You may not think that psychology is likely to be of much use to conservatism as a movement, given that psychology is a soft science, and academics outside of the hard sciences are likely to espouse feel-good, politically correct ideas. I would have thought so myself, except that I accidentally stumbled upon the blogs at the Psychology Today site. I forget how I ended up there, but one of the first blogs I read was The Scientific Fundamentalist by Satoshi Kanazawa. I'm not a religious fundamentalist, but I can't help taking a title like "The Scientific Fundamentalist" as though the author had slapped me across the face with his gloves and dared me to a duel. Naturally, I couldn't resist reading some -- and I couldn't have been more surprised.
In a blog post provocatively entitled "How to Be Happy," Mr. Kanazawa offers this advice: "The best thing to do is to kill all the feminists and hippies and liberals." Why would this aid our happiness? Because, contrary to what feminists claim, men and women are very different, and "one of the ways that men and women are different is in what makes them happy." He explains, "Forget what feminists, hippies, and liberals have told you in the last half century. They are all lies based on political ideology and conviction, not on science. Contrary to what they may have told you, it is very unlikely that money, promotions, the corner office, social status, and political power will make women happy."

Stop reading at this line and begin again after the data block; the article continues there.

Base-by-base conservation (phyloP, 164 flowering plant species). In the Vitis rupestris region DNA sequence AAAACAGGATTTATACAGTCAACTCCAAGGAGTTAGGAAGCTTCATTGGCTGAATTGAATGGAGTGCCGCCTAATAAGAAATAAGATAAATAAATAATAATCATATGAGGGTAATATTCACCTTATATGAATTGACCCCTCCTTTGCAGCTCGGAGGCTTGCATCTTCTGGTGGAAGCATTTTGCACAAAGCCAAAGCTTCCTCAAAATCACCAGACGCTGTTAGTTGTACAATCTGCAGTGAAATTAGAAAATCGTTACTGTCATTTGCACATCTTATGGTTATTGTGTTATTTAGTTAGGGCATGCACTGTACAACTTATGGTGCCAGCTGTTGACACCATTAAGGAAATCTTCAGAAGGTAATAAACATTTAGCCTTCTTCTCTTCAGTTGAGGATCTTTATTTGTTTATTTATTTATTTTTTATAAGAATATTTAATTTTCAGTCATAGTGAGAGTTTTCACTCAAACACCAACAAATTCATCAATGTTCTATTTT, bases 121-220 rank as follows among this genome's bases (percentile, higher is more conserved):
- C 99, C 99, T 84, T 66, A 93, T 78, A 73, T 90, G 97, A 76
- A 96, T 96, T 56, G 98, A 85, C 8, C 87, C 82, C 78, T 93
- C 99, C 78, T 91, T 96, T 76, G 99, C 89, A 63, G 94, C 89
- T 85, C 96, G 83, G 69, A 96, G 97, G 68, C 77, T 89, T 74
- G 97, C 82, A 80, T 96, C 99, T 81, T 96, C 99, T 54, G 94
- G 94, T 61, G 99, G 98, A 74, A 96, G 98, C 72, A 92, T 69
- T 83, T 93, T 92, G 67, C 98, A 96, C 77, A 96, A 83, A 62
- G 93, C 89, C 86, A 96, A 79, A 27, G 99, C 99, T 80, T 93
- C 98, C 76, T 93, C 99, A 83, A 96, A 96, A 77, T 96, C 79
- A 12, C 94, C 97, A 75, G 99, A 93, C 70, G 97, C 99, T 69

After a blog post like that, I naturally went on to read more of his stuff, such as Why modern feminism is illogical, unnecessary, and evil. It is fascinating stuff, and I think I would be fascinated even if I didn't find him convincing. Not everything he writes supports a conservative position, of course (although if we follow his advice and kill all the liberals, there won't be much opposition), but it all provocative. His current blogging subject is Why Do People Vote?, which concerns an interesting political problem from a psychological point of view.
There are more blogs at the Psychology Today site than anyone could possibly read. My sampling suggests that many of them are likely to be interesting; I've also discovered that Kanazawa is not the only psychologist whose conclusions support conservatism. Just today I came across a blog entry, The Danger of Self-Affirmation by William B. Swann, Jr., that points out the futility of our obsessive attempts to instill people with self-esteem.